Whenever there is an extreme weather occurrence these days, it can’t be helped that discussions about global warming arise. With climate change deniers and supporters abound, you expect that conversation to end heated rather than meeting in the middle.
The general definition of global warming is the rise in average temperature of the climate system of the earth since the late 19th century. The keyword here is “warming” and those that argue against climate change state that colder weather means the exact opposite.
But saying so is actually denying the fact that its because the world is getting warmer that the glaciers are melting. And that’s generally a bad thing for all of us.
In 2014, Upstate New York was covered in 76 inches of snow. That’s not normal. However, a lake-effect storm is considered a completely natural phenomenon as it comes about due to dry, frigid air that descends on warm bodies of water.
Then again, it could also be said that climate change may be influencing any of the variables mentioned. Meteorologists say that the power of a lake-effect storm is due to the difference in temperature between the lake and the air. For example, Lake Erie is warming thus causing more moisture to evaporate and therefore create more intense snowfall.
Climate scientist Roberto Mera notes that with the increased moisture in the atmosphere, global warming will make winter shorter and milder, but snowstorms will be snowier.
Debates about climate change became even more controversial when the polar vortex hit the eastern United States. Radio show host Rush Limbaugh accused the liberal media of creating a hoax for their “global warming agenda.” While the polar vortex isn’t a new phenomenon either, the previous times it has happened, climate change wasn’t being talked about. But recently, it has been discussed. Even the White House chief science adviser cited research that suggested climate change can indeed cause cold spells like the one experienced by the US last winter.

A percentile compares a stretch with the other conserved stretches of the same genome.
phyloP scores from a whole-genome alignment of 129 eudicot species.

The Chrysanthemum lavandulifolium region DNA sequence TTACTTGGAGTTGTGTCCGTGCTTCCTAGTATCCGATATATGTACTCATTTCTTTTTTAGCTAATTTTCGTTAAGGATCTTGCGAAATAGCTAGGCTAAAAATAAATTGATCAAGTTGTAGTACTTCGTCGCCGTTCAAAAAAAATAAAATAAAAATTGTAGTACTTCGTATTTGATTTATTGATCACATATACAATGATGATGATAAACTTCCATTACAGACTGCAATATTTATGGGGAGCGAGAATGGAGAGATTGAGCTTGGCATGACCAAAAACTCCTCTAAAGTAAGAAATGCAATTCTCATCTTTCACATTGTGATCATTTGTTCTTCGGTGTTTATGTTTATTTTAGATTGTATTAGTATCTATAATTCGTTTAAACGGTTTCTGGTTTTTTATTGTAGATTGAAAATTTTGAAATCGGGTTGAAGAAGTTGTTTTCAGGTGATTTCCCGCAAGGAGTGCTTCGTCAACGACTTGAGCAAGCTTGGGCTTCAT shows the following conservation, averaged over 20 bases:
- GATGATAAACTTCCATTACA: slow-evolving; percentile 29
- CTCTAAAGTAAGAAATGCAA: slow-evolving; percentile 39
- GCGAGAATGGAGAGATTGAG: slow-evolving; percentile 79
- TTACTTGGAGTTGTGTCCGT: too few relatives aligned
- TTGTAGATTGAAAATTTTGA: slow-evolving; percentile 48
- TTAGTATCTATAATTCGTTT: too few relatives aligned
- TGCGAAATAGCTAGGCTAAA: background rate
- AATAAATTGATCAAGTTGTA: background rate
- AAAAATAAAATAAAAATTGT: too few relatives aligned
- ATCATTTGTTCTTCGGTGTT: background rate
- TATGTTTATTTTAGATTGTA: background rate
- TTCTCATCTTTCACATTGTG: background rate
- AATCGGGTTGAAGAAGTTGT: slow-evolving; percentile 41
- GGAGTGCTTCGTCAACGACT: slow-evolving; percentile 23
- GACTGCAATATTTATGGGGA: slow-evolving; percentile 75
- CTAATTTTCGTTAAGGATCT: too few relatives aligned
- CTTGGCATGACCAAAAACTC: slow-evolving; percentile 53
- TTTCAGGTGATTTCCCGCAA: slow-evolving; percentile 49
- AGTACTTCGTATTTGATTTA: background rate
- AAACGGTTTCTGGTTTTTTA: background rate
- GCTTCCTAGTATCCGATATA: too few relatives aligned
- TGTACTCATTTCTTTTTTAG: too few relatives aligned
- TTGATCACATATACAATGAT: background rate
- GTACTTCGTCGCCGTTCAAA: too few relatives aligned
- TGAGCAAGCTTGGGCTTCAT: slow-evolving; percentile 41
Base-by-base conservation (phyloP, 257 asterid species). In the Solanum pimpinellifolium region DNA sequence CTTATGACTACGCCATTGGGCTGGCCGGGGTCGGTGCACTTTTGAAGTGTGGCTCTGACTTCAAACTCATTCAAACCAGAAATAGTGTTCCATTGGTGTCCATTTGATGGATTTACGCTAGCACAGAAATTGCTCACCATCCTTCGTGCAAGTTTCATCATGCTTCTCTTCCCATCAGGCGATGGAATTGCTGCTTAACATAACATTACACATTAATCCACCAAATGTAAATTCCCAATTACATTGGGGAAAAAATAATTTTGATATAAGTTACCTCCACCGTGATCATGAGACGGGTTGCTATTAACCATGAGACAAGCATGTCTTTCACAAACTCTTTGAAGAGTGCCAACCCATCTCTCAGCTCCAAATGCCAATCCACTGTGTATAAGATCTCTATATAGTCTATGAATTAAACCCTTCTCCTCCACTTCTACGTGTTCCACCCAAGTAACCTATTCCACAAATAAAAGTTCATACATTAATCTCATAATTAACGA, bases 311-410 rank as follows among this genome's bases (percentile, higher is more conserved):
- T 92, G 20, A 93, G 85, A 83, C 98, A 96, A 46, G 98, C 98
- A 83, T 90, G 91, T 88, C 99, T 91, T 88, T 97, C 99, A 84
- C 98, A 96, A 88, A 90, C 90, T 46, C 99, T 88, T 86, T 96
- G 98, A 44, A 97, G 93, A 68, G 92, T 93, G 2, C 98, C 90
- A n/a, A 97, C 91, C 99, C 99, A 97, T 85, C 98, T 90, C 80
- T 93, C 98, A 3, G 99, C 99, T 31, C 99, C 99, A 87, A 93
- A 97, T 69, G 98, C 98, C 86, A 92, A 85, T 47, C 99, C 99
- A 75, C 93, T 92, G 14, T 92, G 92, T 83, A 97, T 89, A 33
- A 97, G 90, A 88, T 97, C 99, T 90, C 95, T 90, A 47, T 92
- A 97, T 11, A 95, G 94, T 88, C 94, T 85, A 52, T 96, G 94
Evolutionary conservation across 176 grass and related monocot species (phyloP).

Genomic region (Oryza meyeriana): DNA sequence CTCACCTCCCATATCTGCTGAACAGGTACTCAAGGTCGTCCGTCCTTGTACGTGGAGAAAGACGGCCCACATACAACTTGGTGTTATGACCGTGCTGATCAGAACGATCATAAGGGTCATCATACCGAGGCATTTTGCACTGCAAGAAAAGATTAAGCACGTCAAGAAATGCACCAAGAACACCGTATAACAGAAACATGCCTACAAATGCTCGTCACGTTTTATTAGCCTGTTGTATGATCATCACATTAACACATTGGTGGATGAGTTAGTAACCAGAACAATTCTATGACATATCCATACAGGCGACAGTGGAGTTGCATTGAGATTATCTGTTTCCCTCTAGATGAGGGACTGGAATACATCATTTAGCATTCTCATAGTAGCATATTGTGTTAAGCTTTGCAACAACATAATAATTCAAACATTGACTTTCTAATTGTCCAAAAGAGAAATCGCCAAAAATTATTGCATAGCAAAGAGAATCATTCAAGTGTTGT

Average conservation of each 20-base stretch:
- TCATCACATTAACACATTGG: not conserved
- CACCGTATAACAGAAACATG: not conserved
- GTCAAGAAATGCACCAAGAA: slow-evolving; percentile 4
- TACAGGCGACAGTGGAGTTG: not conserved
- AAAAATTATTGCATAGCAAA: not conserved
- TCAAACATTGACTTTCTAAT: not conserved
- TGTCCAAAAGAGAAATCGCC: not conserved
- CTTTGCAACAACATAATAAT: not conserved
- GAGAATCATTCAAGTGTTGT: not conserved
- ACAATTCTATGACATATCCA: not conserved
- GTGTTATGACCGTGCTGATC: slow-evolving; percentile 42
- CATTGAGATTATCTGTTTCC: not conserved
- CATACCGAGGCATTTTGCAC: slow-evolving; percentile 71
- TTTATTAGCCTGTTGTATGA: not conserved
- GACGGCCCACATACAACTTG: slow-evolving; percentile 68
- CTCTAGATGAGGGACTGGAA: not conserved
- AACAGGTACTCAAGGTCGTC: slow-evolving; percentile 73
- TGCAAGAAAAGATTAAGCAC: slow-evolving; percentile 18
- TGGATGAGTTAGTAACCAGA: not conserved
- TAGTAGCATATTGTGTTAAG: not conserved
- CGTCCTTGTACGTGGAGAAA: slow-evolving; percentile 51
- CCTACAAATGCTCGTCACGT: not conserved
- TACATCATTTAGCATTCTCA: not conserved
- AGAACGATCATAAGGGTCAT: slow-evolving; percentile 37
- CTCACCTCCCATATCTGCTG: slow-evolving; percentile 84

However, the research cited is far from being considered sound. It does theorize that the rapid warming of the Arctic is causing temperature differentials between the Arctic and the tropics to lower which leads to the possible altering of the jet stream. As such, a likelihood of various kinds of extremes is increased, be it cold, the heat, precipitation and drought.
Less Frequent Cold Extremes
While there is continued debate as to the role of global warming in colder winters, this is for certain: cold extremes are expected to happen a lot less as global warming continues to progress. In fact, they are already being surpassed by record highs.
What also can’t be changed is the fact that the earth is getting warmer. Last year, data by NOAA showed that October was the warmest October ever recorded. Plus, the odds of having another cold record has become really small.
But despite the evidence, deniers are still trying to dispute the facts with the argument that “it’s cold outside.” The International Panel on Climate Change even concluded that the warming of the climate is “unequivocal” and so is the influence of humans on it.
Natalie Regoli is our editor-in-chief. The goal of ConnectUs is to publish compelling content that addresses some of the biggest issues the world faces. If you would like to reach out to contact Natalie, then go here to send her a message.